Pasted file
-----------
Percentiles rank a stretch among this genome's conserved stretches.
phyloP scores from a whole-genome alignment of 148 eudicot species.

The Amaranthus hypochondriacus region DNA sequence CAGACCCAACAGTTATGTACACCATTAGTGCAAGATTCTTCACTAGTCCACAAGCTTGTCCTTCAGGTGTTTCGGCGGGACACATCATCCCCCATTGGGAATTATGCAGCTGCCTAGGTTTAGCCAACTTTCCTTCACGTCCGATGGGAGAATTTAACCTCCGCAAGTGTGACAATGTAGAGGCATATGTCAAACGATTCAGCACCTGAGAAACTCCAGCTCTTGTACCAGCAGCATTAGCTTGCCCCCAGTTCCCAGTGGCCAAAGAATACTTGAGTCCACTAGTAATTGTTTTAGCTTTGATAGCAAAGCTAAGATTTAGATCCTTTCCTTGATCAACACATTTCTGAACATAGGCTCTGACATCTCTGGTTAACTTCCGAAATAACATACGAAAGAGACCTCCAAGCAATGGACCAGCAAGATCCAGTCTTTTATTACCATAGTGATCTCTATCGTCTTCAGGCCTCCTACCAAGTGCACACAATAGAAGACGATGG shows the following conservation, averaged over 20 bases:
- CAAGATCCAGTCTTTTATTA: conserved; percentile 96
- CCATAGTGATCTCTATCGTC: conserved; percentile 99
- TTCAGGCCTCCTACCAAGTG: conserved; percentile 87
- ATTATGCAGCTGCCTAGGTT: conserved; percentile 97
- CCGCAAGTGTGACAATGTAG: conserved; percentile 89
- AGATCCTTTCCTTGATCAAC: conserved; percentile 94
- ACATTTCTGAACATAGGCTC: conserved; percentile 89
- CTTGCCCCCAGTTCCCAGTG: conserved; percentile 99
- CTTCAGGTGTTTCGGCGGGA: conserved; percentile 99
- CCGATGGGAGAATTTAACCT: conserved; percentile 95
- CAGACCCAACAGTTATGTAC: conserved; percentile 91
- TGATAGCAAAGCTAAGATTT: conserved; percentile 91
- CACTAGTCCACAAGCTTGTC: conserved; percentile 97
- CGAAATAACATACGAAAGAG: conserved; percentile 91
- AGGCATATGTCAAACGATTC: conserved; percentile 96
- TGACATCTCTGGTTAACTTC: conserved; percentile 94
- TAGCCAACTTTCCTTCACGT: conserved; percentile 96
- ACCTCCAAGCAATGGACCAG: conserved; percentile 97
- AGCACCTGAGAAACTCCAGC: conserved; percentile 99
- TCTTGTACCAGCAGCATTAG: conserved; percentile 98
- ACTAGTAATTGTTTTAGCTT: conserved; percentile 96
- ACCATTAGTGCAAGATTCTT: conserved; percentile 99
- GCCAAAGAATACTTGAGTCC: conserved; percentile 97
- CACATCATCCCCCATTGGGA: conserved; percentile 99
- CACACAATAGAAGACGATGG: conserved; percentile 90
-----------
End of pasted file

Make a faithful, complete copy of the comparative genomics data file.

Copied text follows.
Percentiles rank a stretch among this genome's conserved stretches.
phyloP scores from a whole-genome alignment of 148 eudicot species.

The Amaranthus hypochondriacus region DNA sequence CAGACCCAACAGTTATGTACACCATTAGTGCAAGATTCTTCACTAGTCCACAAGCTTGTCCTTCAGGTGTTTCGGCGGGACACATCATCCCCCATTGGGAATTATGCAGCTGCCTAGGTTTAGCCAACTTTCCTTCACGTCCGATGGGAGAATTTAACCTCCGCAAGTGTGACAATGTAGAGGCATATGTCAAACGATTCAGCACCTGAGAAACTCCAGCTCTTGTACCAGCAGCATTAGCTTGCCCCCAGTTCCCAGTGGCCAAAGAATACTTGAGTCCACTAGTAATTGTTTTAGCTTTGATAGCAAAGCTAAGATTTAGATCCTTTCCTTGATCAACACATTTCTGAACATAGGCTCTGACATCTCTGGTTAACTTCCGAAATAACATACGAAAGAGACCTCCAAGCAATGGACCAGCAAGATCCAGTCTTTTATTACCATAGTGATCTCTATCGTCTTCAGGCCTCCTACCAAGTGCACACAATAGAAGACGATGG shows the following conservation, averaged over 20 bases:
- CAAGATCCAGTCTTTTATTA: conserved; percentile 96
- CCATAGTGATCTCTATCGTC: conserved; percentile 99
- TTCAGGCCTCCTACCAAGTG: conserved; percentile 87
- ATTATGCAGCTGCCTAGGTT: conserved; percentile 97
- CCGCAAGTGTGACAATGTAG: conserved; percentile 89
- AGATCCTTTCCTTGATCAAC: conserved; percentile 94
- ACATTTCTGAACATAGGCTC: conserved; percentile 89
- CTTGCCCCCAGTTCCCAGTG: conserved; percentile 99
- CTTCAGGTGTTTCGGCGGGA: conserved; percentile 99
- CCGATGGGAGAATTTAACCT: conserved; percentile 95
- CAGACCCAACAGTTATGTAC: conserved; percentile 91
- TGATAGCAAAGCTAAGATTT: conserved; percentile 91
- CACTAGTCCACAAGCTTGTC: conserved; percentile 97
- CGAAATAACATACGAAAGAG: conserved; percentile 91
- AGGCATATGTCAAACGATTC: conserved; percentile 96
- TGACATCTCTGGTTAACTTC: conserved; percentile 94
- TAGCCAACTTTCCTTCACGT: conserved; percentile 96
- ACCTCCAAGCAATGGACCAG: conserved; percentile 97
- AGCACCTGAGAAACTCCAGC: conserved; percentile 99
- TCTTGTACCAGCAGCATTAG: conserved; percentile 98
- ACTAGTAATTGTTTTAGCTT: conserved; percentile 96
- ACCATTAGTGCAAGATTCTT: conserved; percentile 99
- GCCAAAGAATACTTGAGTCC: conserved; percentile 97
- CACATCATCCCCCATTGGGA: conserved; percentile 99
- CACACAATAGAAGACGATGG: conserved; percentile 90